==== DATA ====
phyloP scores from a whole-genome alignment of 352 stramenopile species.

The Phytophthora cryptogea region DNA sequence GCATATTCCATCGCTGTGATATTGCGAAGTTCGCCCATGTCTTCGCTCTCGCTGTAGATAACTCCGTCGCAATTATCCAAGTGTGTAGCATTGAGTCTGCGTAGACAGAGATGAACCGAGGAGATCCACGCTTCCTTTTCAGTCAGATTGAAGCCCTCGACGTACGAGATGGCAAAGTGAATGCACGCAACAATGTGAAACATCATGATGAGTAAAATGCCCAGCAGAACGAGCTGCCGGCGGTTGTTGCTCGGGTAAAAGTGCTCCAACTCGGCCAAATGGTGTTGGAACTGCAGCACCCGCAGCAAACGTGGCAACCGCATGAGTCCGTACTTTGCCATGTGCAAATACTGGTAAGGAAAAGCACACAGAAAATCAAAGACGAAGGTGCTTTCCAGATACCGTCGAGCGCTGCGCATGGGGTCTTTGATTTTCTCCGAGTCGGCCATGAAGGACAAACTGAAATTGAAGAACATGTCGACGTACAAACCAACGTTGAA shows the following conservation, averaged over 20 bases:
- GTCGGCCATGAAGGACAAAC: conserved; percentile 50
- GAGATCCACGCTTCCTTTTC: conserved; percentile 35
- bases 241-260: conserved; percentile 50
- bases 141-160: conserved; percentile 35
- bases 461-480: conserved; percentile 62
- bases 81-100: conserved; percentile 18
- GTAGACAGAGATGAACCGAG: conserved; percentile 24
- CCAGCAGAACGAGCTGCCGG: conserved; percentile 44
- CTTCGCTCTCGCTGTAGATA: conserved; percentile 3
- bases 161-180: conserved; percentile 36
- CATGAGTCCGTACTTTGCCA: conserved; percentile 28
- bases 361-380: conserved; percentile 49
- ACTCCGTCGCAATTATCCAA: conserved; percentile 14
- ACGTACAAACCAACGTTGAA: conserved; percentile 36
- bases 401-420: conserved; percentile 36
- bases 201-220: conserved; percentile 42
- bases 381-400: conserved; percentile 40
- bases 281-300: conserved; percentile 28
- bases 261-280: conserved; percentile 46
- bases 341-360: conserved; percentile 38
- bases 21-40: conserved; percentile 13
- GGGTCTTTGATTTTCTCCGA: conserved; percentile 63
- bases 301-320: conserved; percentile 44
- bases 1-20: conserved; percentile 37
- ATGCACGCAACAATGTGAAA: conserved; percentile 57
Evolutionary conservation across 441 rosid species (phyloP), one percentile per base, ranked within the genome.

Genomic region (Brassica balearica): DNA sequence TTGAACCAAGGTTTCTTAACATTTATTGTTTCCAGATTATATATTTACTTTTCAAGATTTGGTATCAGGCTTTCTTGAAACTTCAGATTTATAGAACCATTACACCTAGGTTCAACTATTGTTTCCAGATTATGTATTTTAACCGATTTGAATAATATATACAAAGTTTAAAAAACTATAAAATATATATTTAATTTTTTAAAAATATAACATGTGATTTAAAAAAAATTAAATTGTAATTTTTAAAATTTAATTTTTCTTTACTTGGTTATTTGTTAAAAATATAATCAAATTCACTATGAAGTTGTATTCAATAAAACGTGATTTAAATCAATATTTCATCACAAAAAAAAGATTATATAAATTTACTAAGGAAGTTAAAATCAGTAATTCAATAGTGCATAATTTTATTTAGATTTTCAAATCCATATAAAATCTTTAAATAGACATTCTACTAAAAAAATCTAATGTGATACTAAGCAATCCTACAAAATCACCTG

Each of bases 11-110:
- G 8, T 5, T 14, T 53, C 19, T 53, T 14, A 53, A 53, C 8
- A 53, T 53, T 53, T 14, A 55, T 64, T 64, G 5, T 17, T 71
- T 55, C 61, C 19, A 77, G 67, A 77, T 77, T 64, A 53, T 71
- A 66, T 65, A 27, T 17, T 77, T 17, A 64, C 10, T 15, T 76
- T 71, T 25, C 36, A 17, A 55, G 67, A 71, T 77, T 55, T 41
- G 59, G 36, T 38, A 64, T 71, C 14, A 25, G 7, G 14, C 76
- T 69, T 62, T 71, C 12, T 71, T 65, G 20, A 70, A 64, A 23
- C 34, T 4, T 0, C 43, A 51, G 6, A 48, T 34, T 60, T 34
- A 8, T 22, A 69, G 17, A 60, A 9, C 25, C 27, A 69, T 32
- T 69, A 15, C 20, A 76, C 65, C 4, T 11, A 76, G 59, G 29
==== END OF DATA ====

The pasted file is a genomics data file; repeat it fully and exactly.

phyloP scores from a whole-genome alignment of 352 stramenopile species.

The Phytophthora cryptogea region DNA sequence GCATATTCCATCGCTGTGATATTGCGAAGTTCGCCCATGTCTTCGCTCTCGCTGTAGATAACTCCGTCGCAATTATCCAAGTGTGTAGCATTGAGTCTGCGTAGACAGAGATGAACCGAGGAGATCCACGCTTCCTTTTCAGTCAGATTGAAGCCCTCGACGTACGAGATGGCAAAGTGAATGCACGCAACAATGTGAAACATCATGATGAGTAAAATGCCCAGCAGAACGAGCTGCCGGCGGTTGTTGCTCGGGTAAAAGTGCTCCAACTCGGCCAAATGGTGTTGGAACTGCAGCACCCGCAGCAAACGTGGCAACCGCATGAGTCCGTACTTTGCCATGTGCAAATACTGGTAAGGAAAAGCACACAGAAAATCAAAGACGAAGGTGCTTTCCAGATACCGTCGAGCGCTGCGCATGGGGTCTTTGATTTTCTCCGAGTCGGCCATGAAGGACAAACTGAAATTGAAGAACATGTCGACGTACAAACCAACGTTGAA shows the following conservation, averaged over 20 bases:
- GTCGGCCATGAAGGACAAAC: conserved; percentile 50
- GAGATCCACGCTTCCTTTTC: conserved; percentile 35
- bases 241-260: conserved; percentile 50
- bases 141-160: conserved; percentile 35
- bases 461-480: conserved; percentile 62
- bases 81-100: conserved; percentile 18
- GTAGACAGAGATGAACCGAG: conserved; percentile 24
- CCAGCAGAACGAGCTGCCGG: conserved; percentile 44
- CTTCGCTCTCGCTGTAGATA: conserved; percentile 3
- bases 161-180: conserved; percentile 36
- CATGAGTCCGTACTTTGCCA: conserved; percentile 28
- bases 361-380: conserved; percentile 49
- ACTCCGTCGCAATTATCCAA: conserved; percentile 14
- ACGTACAAACCAACGTTGAA: conserved; percentile 36
- bases 401-420: conserved; percentile 36
- bases 201-220: conserved; percentile 42
- bases 381-400: conserved; percentile 40
- bases 281-300: conserved; percentile 28
- bases 261-280: conserved; percentile 46
- bases 341-360: conserved; percentile 38
- bases 21-40: conserved; percentile 13
- GGGTCTTTGATTTTCTCCGA: conserved; percentile 63
- bases 301-320: conserved; percentile 44
- bases 1-20: conserved; percentile 37
- ATGCACGCAACAATGTGAAA: conserved; percentile 57
Evolutionary conservation across 441 rosid species (phyloP), one percentile per base, ranked within the genome.

Genomic region (Brassica balearica): DNA sequence TTGAACCAAGGTTTCTTAACATTTATTGTTTCCAGATTATATATTTACTTTTCAAGATTTGGTATCAGGCTTTCTTGAAACTTCAGATTTATAGAACCATTACACCTAGGTTCAACTATTGTTTCCAGATTATGTATTTTAACCGATTTGAATAATATATACAAAGTTTAAAAAACTATAAAATATATATTTAATTTTTTAAAAATATAACATGTGATTTAAAAAAAATTAAATTGTAATTTTTAAAATTTAATTTTTCTTTACTTGGTTATTTGTTAAAAATATAATCAAATTCACTATGAAGTTGTATTCAATAAAACGTGATTTAAATCAATATTTCATCACAAAAAAAAGATTATATAAATTTACTAAGGAAGTTAAAATCAGTAATTCAATAGTGCATAATTTTATTTAGATTTTCAAATCCATATAAAATCTTTAAATAGACATTCTACTAAAAAAATCTAATGTGATACTAAGCAATCCTACAAAATCACCTG

Each of bases 11-110:
- G 8, T 5, T 14, T 53, C 19, T 53, T 14, A 53, A 53, C 8
- A 53, T 53, T 53, T 14, A 55, T 64, T 64, G 5, T 17, T 71
- T 55, C 61, C 19, A 77, G 67, A 77, T 77, T 64, A 53, T 71
- A 66, T 65, A 27, T 17, T 77, T 17, A 64, C 10, T 15, T 76
- T 71, T 25, C 36, A 17, A 55, G 67, A 71, T 77, T 55, T 41
- G 59, G 36, T 38, A 64, T 71, C 14, A 25, G 7, G 14, C 76
- T 69, T 62, T 71, C 12, T 71, T 65, G 20, A 70, A 64, A 23
- C 34, T 4, T 0, C 43, A 51, G 6, A 48, T 34, T 60, T 34
- A 8, T 22, A 69, G 17, A 60, A 9, C 25, C 27, A 69, T 32
- T 69, A 15, C 20, A 76, C 65, C 4, T 11, A 76, G 59, G 29